“It comes with risk sometimes,” he said. “If you only prosecute the safe cases, you win most of the time.”
There are also investigations that haven’t resulted in any charges. Her office, for example, spent months reviewing allegations against top State Police officials and the Worcester County district attorney after a trooper was ordered to remove embarrassing details from the arrest report of a judge’s daughter.
Healey ultimately declined to seek criminal charges. The State Ethics Commission later found reasonable cause to believe the former State Police colonel and District Attorney Joseph D. Early Jr. violated state conflict of interest law. (The commission’s case remains ongoing.)
The US Attorney’s office, meanwhile, has seized a more prominent role in prosecuting public corruption. It handled the bulk of criminal cases against state troopers swept up in the department’s wide-ranging overtime fraud scandal, and alone brought charges in another alleged fraud scheme within the Boston Police Department.
Other high-profile convictions, such as that of state Representative David Nangle raiding his campaign account for personal purchases or former Fall River mayor Jasiel F. Correia II extorting marijuana companies, were also brought by federal prosecutors.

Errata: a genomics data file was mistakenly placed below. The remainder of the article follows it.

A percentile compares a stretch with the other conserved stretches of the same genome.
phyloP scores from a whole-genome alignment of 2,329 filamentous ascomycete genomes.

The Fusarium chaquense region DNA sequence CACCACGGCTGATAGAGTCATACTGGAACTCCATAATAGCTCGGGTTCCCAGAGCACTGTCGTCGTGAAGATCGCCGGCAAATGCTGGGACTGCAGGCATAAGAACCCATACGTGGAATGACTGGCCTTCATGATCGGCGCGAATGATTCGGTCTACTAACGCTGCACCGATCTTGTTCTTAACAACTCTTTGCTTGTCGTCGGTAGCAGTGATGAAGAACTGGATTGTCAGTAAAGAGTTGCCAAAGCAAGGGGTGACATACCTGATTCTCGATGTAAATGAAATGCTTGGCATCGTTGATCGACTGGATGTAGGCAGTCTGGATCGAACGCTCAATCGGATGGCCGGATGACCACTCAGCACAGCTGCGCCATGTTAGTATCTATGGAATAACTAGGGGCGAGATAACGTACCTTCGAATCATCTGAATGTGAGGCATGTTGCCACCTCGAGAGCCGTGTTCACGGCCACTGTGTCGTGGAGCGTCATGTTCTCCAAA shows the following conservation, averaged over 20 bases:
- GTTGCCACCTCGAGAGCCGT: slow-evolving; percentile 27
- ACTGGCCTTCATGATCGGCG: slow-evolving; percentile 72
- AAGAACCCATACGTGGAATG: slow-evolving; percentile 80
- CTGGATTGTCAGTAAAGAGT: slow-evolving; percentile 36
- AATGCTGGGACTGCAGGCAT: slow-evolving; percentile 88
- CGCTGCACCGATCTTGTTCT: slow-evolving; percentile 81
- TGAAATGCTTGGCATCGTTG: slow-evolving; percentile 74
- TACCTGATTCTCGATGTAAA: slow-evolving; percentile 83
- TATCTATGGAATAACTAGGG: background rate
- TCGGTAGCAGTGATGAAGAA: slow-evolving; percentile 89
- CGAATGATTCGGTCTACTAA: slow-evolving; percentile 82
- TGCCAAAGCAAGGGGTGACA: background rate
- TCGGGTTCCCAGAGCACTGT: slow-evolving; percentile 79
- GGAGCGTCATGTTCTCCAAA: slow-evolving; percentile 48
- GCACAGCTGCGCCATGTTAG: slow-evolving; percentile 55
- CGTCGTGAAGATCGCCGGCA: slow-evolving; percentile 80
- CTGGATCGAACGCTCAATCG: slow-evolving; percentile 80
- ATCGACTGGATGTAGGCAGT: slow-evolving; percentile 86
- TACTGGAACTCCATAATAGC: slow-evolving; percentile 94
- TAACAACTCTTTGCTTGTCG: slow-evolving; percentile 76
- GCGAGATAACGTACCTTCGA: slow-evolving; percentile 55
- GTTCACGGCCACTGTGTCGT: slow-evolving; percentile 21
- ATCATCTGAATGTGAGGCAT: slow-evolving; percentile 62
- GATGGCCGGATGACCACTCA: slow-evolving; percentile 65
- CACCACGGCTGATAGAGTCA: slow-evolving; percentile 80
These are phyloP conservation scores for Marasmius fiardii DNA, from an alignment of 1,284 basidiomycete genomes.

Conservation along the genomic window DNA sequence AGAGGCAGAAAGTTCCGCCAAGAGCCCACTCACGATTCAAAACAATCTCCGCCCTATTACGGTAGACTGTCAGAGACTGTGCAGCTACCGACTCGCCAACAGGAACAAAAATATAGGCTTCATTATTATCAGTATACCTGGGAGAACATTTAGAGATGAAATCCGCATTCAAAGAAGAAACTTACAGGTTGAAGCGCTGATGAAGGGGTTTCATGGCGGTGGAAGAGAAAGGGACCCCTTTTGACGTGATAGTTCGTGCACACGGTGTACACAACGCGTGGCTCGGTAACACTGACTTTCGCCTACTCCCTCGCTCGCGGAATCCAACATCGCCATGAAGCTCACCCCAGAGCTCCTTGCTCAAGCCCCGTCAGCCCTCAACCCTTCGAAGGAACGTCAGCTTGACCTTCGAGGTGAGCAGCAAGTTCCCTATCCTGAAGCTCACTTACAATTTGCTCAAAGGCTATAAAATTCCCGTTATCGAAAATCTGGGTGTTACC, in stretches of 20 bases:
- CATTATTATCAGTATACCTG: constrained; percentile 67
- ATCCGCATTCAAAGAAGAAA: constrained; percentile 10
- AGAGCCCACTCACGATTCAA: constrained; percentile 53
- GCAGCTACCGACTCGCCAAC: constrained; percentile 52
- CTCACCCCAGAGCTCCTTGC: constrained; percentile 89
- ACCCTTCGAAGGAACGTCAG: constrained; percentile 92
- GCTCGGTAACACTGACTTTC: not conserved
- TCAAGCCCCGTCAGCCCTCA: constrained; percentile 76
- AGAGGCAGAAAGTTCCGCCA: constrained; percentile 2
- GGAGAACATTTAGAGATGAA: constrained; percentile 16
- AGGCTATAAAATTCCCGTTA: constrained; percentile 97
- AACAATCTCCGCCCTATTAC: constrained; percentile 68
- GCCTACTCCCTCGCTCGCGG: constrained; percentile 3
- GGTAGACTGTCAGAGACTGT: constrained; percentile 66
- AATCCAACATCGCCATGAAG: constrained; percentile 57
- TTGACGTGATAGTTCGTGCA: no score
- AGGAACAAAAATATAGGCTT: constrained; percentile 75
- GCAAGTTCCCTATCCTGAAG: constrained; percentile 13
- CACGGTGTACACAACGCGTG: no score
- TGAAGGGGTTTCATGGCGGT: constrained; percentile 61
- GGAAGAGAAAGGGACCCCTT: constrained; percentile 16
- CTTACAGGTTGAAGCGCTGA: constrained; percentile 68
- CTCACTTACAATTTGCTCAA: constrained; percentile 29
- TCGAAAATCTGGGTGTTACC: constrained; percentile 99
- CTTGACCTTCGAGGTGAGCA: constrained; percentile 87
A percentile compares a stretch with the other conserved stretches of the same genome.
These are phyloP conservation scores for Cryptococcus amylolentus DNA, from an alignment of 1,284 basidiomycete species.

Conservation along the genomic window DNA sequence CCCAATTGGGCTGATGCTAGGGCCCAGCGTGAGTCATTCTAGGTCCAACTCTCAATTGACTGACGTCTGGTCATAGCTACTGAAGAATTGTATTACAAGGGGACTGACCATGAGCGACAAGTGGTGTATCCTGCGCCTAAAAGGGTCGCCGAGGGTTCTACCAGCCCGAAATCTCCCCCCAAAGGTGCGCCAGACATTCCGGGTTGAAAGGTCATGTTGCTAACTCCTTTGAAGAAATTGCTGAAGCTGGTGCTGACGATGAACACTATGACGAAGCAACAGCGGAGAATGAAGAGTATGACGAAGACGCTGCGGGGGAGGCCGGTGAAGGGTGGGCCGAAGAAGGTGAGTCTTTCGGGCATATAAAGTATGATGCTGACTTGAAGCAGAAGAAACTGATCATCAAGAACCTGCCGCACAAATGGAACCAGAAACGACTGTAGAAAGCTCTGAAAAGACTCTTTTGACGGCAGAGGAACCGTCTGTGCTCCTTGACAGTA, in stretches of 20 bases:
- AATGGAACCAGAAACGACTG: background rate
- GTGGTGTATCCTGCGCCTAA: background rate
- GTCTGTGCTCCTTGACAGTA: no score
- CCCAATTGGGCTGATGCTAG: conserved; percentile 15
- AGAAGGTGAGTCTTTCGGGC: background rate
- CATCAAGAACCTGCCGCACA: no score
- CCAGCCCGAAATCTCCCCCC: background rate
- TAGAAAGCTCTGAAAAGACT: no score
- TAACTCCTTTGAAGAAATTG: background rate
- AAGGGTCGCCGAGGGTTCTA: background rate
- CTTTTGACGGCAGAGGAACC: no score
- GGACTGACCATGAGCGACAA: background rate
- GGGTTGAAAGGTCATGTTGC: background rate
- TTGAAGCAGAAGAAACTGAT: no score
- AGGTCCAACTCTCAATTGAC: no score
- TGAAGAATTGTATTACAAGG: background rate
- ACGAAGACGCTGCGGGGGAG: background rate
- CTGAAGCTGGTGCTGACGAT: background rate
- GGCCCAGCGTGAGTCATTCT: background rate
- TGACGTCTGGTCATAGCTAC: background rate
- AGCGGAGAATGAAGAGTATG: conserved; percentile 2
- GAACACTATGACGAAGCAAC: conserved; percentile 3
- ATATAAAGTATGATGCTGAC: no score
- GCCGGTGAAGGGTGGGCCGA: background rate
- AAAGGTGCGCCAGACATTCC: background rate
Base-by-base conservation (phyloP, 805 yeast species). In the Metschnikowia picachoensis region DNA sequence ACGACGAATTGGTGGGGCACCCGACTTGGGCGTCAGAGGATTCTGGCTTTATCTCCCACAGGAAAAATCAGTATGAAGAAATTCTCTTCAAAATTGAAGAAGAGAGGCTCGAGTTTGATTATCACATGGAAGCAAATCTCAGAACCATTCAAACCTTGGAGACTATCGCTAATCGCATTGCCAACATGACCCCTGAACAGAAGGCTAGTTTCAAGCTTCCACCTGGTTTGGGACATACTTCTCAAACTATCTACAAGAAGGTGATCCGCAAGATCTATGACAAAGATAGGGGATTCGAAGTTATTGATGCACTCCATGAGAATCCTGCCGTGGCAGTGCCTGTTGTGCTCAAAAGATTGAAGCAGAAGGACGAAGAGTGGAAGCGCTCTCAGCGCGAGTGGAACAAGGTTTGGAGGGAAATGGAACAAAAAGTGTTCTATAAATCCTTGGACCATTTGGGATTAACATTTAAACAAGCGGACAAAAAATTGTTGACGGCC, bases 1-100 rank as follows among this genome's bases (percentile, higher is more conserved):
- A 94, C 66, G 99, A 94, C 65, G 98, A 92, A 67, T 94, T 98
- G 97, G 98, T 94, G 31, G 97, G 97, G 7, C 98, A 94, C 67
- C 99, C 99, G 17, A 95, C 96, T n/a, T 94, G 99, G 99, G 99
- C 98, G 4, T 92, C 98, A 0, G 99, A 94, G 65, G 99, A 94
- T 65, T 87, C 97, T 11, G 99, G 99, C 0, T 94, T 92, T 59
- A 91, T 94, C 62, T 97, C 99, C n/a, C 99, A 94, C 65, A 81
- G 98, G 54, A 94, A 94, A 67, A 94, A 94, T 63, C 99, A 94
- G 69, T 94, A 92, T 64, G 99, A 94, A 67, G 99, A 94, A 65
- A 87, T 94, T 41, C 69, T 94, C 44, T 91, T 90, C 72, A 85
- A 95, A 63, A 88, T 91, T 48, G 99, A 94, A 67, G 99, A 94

That can be typical of a federal Department of Justice that wields wider resources, more investigators, and stronger penalties than a state attorney general can bring to bear. A similar narrative followed Coakley and other state prosecutors.
“When the federal government wants to prosecute a case, the federal government gets to do it. They do it using laws that the states and the state AGs can’t,” said Thomas Kiley, a former state assistant attorney general and defense attorney who represented former House Speaker Salvatore DiMasi in his federal corruption case.
“I really doubt there’s been an AG anywhere with criminal powers that hasn’t been questioned as to their commitment to dealing with corruption,” Kiley said. “I think that over-aggression is just as bad as leniency.”